Unlike critics of religion, who attribute evil to religious practice and opinion, Russell points out that the problem of evil transcends religion. Evil, rather like the concept of the Devil, has been used by human beings to attribute evil to anything and anybody who is opposed to particular individuals or groups in the human world. Irrespective of what John Lennon suggested in his song "Imagine" if the world was full of atheists with "no religion too" evil would still exist.

Which raises the question of what evil is and how it can exist in a world created by an all knowing, all loving God? In fact any convincing idea of God must carry with it an ability to account for good and evil in the world. The Devil, whether portrayed as a fallen angel or a spirit who chose through free will to ignore God's commands, is a concept for dealing with metaphysical ideas of objective reality which cannot, by their very nature, be established other than by conviction and belief. As Russell points out, "in human affairs the truth is often inversely proportional to the certitude with which it is stated." Hence the need to evaluate by reference to history.

Concepts which have developed historically should be read in their historical context and identified by that context and development.
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Most Helpful Customer Reviews on (beta) HASH(0x96c52c60) out of 5 stars 8 reviews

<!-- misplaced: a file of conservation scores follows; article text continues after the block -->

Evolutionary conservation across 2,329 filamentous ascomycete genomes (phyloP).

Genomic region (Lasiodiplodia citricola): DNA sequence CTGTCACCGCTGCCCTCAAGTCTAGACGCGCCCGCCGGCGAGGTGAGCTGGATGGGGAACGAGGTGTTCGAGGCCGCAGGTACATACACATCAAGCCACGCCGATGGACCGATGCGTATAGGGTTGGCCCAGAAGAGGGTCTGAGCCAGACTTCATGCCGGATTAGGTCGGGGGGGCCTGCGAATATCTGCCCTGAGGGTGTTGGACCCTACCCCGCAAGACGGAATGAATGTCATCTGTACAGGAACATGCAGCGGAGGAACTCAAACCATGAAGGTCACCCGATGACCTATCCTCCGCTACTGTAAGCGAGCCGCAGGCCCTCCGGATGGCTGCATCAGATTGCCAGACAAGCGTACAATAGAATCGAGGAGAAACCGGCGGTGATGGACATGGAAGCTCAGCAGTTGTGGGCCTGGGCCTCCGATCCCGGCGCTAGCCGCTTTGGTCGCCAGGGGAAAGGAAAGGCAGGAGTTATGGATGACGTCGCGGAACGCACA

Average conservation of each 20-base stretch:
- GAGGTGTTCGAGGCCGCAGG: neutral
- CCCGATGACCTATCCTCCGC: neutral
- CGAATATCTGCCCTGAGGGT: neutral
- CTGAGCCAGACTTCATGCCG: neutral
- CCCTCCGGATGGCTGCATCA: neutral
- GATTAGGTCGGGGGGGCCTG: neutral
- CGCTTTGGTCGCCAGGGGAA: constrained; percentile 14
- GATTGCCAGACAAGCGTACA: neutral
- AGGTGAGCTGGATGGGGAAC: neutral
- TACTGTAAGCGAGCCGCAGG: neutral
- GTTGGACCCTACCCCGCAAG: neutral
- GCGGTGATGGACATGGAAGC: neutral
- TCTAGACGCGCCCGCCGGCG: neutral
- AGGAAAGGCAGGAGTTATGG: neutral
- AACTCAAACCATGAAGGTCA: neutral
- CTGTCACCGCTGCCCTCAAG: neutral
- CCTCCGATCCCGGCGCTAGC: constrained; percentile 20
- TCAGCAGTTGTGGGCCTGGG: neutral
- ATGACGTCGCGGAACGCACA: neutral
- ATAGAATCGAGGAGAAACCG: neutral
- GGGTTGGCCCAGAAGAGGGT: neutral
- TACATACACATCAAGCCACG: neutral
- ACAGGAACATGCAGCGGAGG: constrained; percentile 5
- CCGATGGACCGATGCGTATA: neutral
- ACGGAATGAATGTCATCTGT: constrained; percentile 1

67 of 80 people found the following review helpful
HASH(0x968e85ac) out of 5 stars Avoiding the issue 14 Jun. 2002
By A Customer - Published on
Format: Paperback
This I think is without question the weakest of all four volumes of this series, in that it doesn't address the real question surrounding the devil in early Christianity which is "where did the Christian devil come from?". It will be obvious to most readers familiar with Jewish background to the New Testament that the NT devil comes virtually out of the blue. One can point to only two significant Satans in the whole OT (Job's and Zechariah's - one poetic, one prophetic) and then suddenly in the NT there is an explosion in diabolic activity from page 1 (35 mentions of "devil", 35 of "Satan", plus various synonyms such as "prince of this world"). Yet one searches in vain for anything in the Apocrypha, Pseudepigrapha and Dead Sea Scrolls that prefigures the NT devil.
Why? This is the $64,000 question. But Russell doesn't address it - he allows his own personal faith in an everpresent fallen angel (from Eden?) to buck the issue that puzzles everyone confronted with the sudden upgrade of the devil in early Christianity, and what we get is a pedestrian walk through of early Christian devil belief without even attempting to explain this radical departure both from the Old Testament and also contemporary Judaism. Nor does Russell explore Paul's equally radical concept of the Old Man versus the New Man as a spiritual battle. If this isn't relevant to the NT devil, what is?